To account for potential capacity constraints, the PICs should consider creating an ad hoc regional mediation center.[34] The Model BIT from the International Institute for Sustainable Development (IISD) recommends the establishment of “regionally-based mediation centers” to facilitate dispute resolution that consider “regional customs and traditions.”[35] As an ad hoc body, a regional mediation center could be available anywhere so long as the host state can provide a suitable location for the mediator(s) and the parties to meet. The PICs should consider what is the ideal role of the mediator, that is, whether the mediator should provide settlement recommendations and/or related expert guidance. Additional important considerations include: how to appoint mediators, how many mediators should be appointed, and what specific procedures these mediators should follow.

The mediator’s role should include ensuring the “negotiating parties have sufficient knowledge, information and skills to negotiate with confidence” and the mediator should also include “relevant stakeholders from different segments of a society” in the mediation process.[36] The PICs may wish to expand the responsibilities entrusted to the mediator(s) to allow for expert input from the mediator(s). Empowering the mediator(s) to make settlement recommendations, including suggesting the amount of a settlement (in dollar terms), may offer some advantages. The mediator, as an experienced expert, can provide a valuation regarding, for example, fair compensation for an expropriation under proposed Article 13 of the draft Investment Chapter, “Expropriation and Compensation.” Valuation by a mediator might encourage settlement by providing the parties to the mediation with a “starting point” for discussion based on an impartial valuation of the claim.

An ad hoc regional mediation center will require the appointment of mediators. As noted in the United Nations Guidance for Effective Mediation, “mediation is a specialized activity” and the selection of well-qualified, professional mediators is particularly important to successful mediation.[37] The PACER Plus parties should create a list of qualified mediators in advance, and make this list available upon request. The PICs should consider whether this list should include only qualified experts from the PACER Plus countries. Expert mediators from PACER Plus member states would probably require less assistance from the parties to understand the necessary background information related to regional issues and conditions. This time-saving technique would translate to lower costs, assuming all other conditions remain constant. Ideally, these mediators should have expertise in mediating investment claims or in the industry at issue in the claim. Alternatively, the PICs might include international experts on this list. The appointment of international expert mediators may enhance the perceived legitimacy of the mediation process, as well as mitigate concerns the dispute has become too politicized. National mediators might be influenced by local politics, or at least perceived as biased.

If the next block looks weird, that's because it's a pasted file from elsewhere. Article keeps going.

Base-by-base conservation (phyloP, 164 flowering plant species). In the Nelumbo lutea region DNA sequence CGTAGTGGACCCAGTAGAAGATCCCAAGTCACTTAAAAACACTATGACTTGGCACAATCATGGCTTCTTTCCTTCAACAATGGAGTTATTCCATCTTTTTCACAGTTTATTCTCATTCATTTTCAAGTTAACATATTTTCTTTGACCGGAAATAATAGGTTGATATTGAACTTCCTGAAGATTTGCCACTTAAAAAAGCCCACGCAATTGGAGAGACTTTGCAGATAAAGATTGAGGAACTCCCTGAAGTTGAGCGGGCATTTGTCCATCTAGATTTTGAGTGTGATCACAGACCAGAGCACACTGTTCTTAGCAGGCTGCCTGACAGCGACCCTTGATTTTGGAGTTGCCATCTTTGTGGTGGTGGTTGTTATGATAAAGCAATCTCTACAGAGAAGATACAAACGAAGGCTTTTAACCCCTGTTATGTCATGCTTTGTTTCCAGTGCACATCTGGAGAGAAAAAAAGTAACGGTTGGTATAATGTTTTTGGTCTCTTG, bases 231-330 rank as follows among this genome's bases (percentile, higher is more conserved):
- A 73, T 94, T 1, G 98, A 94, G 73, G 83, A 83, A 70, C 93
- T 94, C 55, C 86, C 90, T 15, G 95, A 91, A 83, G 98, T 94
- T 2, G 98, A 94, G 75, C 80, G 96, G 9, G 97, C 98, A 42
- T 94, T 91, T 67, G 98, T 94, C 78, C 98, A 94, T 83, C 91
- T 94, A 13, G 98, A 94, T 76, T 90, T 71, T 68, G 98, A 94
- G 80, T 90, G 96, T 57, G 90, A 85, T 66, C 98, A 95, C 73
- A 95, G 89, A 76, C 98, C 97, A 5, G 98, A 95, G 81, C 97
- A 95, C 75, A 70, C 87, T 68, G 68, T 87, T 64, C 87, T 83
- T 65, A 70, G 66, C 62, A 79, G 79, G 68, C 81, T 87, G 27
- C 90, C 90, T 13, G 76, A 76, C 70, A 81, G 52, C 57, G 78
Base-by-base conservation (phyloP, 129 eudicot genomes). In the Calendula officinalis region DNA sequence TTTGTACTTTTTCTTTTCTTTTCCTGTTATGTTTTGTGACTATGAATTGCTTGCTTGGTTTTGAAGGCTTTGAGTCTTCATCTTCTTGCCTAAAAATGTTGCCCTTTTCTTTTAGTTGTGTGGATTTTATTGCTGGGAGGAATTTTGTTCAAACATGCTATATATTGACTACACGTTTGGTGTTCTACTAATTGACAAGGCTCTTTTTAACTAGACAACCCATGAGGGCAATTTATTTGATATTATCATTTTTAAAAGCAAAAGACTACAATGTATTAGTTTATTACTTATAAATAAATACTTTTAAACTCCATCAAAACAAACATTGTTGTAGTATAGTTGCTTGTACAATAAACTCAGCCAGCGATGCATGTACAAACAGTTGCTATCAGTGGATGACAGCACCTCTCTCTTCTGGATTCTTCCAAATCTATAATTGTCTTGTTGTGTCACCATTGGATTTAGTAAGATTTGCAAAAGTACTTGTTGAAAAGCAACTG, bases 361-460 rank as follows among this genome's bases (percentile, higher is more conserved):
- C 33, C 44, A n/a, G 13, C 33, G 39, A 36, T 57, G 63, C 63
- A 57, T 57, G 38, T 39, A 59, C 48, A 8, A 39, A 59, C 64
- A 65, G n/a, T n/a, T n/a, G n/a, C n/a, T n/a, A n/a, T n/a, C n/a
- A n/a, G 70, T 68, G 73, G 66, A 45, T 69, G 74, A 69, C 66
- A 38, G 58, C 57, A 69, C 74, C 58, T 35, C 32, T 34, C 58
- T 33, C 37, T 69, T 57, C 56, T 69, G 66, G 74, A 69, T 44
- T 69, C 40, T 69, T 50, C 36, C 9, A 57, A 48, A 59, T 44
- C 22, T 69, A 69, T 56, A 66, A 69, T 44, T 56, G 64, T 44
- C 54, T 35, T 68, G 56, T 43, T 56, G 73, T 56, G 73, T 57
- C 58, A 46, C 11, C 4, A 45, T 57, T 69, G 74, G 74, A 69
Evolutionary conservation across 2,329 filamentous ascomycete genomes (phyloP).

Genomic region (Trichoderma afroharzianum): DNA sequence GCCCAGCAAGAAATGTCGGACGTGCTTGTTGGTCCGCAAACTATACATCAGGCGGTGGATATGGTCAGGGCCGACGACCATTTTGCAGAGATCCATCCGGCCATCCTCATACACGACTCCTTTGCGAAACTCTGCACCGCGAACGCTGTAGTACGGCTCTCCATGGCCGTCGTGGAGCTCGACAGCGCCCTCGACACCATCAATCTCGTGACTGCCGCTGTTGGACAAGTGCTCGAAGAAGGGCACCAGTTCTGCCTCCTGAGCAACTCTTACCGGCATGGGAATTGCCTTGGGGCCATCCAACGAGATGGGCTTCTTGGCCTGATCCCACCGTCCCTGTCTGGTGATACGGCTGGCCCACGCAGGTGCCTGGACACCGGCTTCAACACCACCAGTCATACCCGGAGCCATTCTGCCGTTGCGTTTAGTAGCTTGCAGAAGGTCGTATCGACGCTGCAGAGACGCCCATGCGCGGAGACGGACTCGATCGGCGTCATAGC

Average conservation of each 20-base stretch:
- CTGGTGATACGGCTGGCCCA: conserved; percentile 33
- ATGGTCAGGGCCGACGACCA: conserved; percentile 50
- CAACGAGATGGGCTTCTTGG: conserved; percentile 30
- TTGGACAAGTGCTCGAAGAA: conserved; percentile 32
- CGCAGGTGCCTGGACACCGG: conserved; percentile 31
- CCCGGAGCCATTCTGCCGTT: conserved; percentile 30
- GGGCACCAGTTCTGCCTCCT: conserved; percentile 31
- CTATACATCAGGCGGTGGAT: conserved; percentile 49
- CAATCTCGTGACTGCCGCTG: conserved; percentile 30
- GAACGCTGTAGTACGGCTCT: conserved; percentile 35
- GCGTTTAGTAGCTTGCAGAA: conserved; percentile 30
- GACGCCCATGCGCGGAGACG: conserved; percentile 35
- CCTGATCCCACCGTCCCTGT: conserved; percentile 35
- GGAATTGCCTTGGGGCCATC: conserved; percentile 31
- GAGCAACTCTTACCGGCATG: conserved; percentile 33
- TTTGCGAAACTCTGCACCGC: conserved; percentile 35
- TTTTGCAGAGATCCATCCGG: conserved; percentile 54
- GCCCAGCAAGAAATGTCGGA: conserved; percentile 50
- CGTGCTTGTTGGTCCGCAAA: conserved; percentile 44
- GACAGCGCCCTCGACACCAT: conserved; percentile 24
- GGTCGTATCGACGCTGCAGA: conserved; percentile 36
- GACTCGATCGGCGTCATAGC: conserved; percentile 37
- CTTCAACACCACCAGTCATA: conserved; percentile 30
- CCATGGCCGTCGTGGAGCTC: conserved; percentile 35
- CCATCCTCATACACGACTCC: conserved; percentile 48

Aside from the need to create a list of qualified mediators, the PICs should also consider how many mediators should be appointed for each dispute. We recommend the use of three mediators, including at least one international expert, to ensure each party to the dispute believes their interests are adequately represented. Each party can choose one mediator, and should agree on the third. In the event the parties are unable to agree, the agreement should specify who is empowered to appoint a mediator. It is important to note, however, that this will add to the time and costs associated with the mediation (at least in the short-term). Some contend it is most efficient to select only one mediator who has enough familiarity with the area that minimal time is required “to educate the mediator on the parties’ basic positions for purposes of exploring amicable resolution.”[38]

The PICs should also consider what procedure these mediators should follow. Such procedures should be detailed in the Investment Chapter. Alternatively, the parties could agree to specific procedures ex post.

1. Relevant Models

            In our last call with Dr. Kessie, OCTA Chief Trade Adviser, we discussed the relevance of the mediation provisions in the following three sources: (1) the model drafted by Dr. Roy, (2) the Comprehensive Trade and Economic Agreement (CETA) between the European Union and Canada, and (3) the Free Trade Agreement between the European Union and Singapore. We have reviewed these models and discuss each in turn below. We also reviewed the International Bar Association Rules for Investor-State Mediation and have incorporated some language from those provisions in our draft treaty text.[39] Additionally, per your request, we have included our suggested edits/additions to the model drafted by Dr. Roy in Part V to this memorandum.